A father/son navigating a conversation about Israel where opinions are divergent but respected.
By Philip Weiss | Mondoweiss | Feb 21, 2020
About a month ago my 15-year-old son told me he was an anti-Zionist because he couldn’t support the notion that in Israel the Jews received preferential treatment over Palestinians in all aspects of life, such as education, housing, employment, and access to justice.
— Eric Flamm, writer
I keep telling friends that before long a prominent liberal Zionist is going to say, I’m sick of what the Jewish state is doing in my name so I’m going to become an anti-Zionist, just like an American pol leaving one party for another. But it hasn’t happened. Peter Beinart hasn’t been able to take the plunge. My college friend Dan Fleshler is still with J Street. David Rothkopf and David Remnick and Roger Cohen haven’t made the break. The only real exception is Henry Siegmann.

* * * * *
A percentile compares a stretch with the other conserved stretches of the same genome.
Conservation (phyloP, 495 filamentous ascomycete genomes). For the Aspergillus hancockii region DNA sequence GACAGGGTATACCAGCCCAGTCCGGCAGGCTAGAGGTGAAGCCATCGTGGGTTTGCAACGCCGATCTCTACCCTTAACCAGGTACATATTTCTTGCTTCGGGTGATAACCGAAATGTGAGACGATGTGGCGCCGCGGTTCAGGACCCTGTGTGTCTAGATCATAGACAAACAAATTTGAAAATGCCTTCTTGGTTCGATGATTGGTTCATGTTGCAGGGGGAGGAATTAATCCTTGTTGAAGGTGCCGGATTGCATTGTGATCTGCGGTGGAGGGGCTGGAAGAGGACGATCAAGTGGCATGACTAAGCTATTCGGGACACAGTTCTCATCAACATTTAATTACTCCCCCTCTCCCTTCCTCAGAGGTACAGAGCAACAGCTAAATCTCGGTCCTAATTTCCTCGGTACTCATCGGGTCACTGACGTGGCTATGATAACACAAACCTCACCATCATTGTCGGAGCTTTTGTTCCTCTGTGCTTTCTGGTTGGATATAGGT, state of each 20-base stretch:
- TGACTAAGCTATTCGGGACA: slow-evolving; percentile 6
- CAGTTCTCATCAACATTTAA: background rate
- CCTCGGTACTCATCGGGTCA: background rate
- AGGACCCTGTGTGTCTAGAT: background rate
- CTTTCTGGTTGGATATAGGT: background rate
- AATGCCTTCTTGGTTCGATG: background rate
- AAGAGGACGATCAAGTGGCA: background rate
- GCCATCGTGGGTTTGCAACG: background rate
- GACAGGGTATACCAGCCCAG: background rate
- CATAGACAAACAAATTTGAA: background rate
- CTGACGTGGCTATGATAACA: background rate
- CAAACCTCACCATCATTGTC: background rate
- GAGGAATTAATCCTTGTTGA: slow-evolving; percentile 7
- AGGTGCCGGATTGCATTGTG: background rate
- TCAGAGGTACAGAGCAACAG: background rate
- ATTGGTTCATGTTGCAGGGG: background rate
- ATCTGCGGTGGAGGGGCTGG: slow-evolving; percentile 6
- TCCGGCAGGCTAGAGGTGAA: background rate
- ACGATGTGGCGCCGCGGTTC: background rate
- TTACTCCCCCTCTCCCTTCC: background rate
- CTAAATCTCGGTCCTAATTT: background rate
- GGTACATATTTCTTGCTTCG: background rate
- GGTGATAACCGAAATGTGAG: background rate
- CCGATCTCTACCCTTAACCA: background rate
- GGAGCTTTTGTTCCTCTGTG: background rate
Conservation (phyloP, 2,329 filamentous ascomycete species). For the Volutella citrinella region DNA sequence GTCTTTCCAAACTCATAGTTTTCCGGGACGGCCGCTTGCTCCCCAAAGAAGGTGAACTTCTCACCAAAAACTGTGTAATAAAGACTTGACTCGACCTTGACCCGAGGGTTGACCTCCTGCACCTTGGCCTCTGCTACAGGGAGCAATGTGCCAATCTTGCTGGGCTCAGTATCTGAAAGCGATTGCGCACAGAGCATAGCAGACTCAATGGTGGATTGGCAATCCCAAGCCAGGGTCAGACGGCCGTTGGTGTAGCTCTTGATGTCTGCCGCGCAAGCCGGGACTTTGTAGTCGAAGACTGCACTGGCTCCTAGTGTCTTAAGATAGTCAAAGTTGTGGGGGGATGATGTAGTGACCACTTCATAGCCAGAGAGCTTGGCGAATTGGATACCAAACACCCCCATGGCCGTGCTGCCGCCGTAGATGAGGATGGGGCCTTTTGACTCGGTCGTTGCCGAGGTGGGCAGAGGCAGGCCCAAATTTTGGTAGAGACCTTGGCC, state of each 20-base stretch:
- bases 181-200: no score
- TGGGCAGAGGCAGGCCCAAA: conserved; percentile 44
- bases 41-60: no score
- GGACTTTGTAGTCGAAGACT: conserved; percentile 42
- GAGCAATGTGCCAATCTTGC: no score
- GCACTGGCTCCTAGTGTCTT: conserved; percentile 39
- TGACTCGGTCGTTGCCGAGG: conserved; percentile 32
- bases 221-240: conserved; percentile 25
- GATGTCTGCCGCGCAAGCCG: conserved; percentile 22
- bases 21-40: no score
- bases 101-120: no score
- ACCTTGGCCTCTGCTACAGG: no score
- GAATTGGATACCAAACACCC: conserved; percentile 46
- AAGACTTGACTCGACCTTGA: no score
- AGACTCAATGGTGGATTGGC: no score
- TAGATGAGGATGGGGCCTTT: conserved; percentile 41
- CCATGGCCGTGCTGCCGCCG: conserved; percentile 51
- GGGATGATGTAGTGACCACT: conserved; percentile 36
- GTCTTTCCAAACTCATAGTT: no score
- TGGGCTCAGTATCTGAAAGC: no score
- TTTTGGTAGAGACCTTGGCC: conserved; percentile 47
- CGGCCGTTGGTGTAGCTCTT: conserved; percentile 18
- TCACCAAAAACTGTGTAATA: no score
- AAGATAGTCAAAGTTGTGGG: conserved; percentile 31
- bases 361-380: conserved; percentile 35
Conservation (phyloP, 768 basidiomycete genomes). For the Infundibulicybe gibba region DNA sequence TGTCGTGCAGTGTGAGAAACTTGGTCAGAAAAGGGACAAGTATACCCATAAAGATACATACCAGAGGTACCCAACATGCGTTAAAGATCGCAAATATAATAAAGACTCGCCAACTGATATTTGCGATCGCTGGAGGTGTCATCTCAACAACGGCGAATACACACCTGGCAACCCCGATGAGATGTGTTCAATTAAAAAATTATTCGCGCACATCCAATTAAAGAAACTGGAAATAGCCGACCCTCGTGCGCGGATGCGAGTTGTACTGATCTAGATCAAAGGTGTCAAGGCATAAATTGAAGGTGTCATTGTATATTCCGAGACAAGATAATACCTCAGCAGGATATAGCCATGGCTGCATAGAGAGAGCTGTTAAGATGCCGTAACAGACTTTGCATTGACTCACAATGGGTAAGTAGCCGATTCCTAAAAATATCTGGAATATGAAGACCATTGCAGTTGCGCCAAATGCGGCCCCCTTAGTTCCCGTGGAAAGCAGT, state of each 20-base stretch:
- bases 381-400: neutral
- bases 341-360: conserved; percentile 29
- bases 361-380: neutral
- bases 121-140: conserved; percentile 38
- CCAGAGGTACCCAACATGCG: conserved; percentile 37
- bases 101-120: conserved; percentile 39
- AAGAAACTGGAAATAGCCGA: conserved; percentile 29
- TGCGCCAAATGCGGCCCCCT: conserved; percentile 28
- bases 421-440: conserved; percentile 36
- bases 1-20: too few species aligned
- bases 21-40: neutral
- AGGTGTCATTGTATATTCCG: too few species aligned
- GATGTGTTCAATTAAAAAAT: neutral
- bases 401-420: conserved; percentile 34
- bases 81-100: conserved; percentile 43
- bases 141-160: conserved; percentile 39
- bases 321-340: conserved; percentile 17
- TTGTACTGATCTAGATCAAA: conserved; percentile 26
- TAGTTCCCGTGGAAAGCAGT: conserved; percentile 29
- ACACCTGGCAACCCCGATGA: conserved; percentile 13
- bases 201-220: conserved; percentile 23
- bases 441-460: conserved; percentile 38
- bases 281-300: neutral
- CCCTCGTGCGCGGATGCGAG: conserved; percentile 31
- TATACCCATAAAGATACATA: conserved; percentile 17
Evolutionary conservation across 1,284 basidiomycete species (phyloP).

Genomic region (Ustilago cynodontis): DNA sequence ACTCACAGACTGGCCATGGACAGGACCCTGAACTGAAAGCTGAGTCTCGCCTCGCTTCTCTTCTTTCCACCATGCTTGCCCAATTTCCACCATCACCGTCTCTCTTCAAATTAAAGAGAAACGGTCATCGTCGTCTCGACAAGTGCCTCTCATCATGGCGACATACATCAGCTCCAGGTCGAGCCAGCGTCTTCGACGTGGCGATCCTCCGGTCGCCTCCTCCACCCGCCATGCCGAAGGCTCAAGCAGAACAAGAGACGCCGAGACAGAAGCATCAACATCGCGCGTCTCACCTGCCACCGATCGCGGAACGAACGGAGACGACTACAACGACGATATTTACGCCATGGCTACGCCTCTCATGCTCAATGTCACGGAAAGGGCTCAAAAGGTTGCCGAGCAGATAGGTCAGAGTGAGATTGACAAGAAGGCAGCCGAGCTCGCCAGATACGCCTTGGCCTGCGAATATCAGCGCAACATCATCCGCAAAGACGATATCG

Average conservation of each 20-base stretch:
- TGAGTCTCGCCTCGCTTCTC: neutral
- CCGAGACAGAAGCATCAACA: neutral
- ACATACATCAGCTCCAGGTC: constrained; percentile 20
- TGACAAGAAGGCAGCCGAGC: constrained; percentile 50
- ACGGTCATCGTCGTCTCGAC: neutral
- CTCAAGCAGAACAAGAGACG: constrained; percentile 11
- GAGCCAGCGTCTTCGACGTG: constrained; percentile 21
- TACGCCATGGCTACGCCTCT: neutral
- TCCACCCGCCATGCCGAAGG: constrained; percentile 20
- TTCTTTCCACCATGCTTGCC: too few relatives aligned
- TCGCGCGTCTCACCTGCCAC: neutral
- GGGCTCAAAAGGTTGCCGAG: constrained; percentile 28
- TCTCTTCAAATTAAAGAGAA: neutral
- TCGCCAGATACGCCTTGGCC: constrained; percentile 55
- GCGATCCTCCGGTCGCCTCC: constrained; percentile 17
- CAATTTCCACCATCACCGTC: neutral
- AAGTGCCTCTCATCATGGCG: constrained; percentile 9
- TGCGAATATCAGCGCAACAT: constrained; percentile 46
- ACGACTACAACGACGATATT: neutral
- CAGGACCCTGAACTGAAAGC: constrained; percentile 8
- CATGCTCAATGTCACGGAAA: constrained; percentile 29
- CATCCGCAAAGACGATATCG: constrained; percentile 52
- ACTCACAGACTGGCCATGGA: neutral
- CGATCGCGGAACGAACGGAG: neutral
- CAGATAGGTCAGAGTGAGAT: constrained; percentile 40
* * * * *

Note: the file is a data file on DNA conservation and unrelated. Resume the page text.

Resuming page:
The shift is surely happening inside many Jewish families, though, and writer Eric Flamm has published an important piece documenting the change. Flamm himself is dedicated to Israel. He moved there in his 20’s in 1994 and became an Israeli citizen and was drafted into the Israel Defense Forces and served in a combat unit as a reservist. Then in 2001, he moved back to his college town, Portland, Oregon, and emerged as a leading liberal Zionist. He chaired the J Street chapter there from 2012-2018 and wrote a book of stories titled “Portland Zionists Unite!”
Then a couple of months back, Flamm’s son announced to him — BAM! — that he’s an anti-Zionist. And it’s not all that complicated.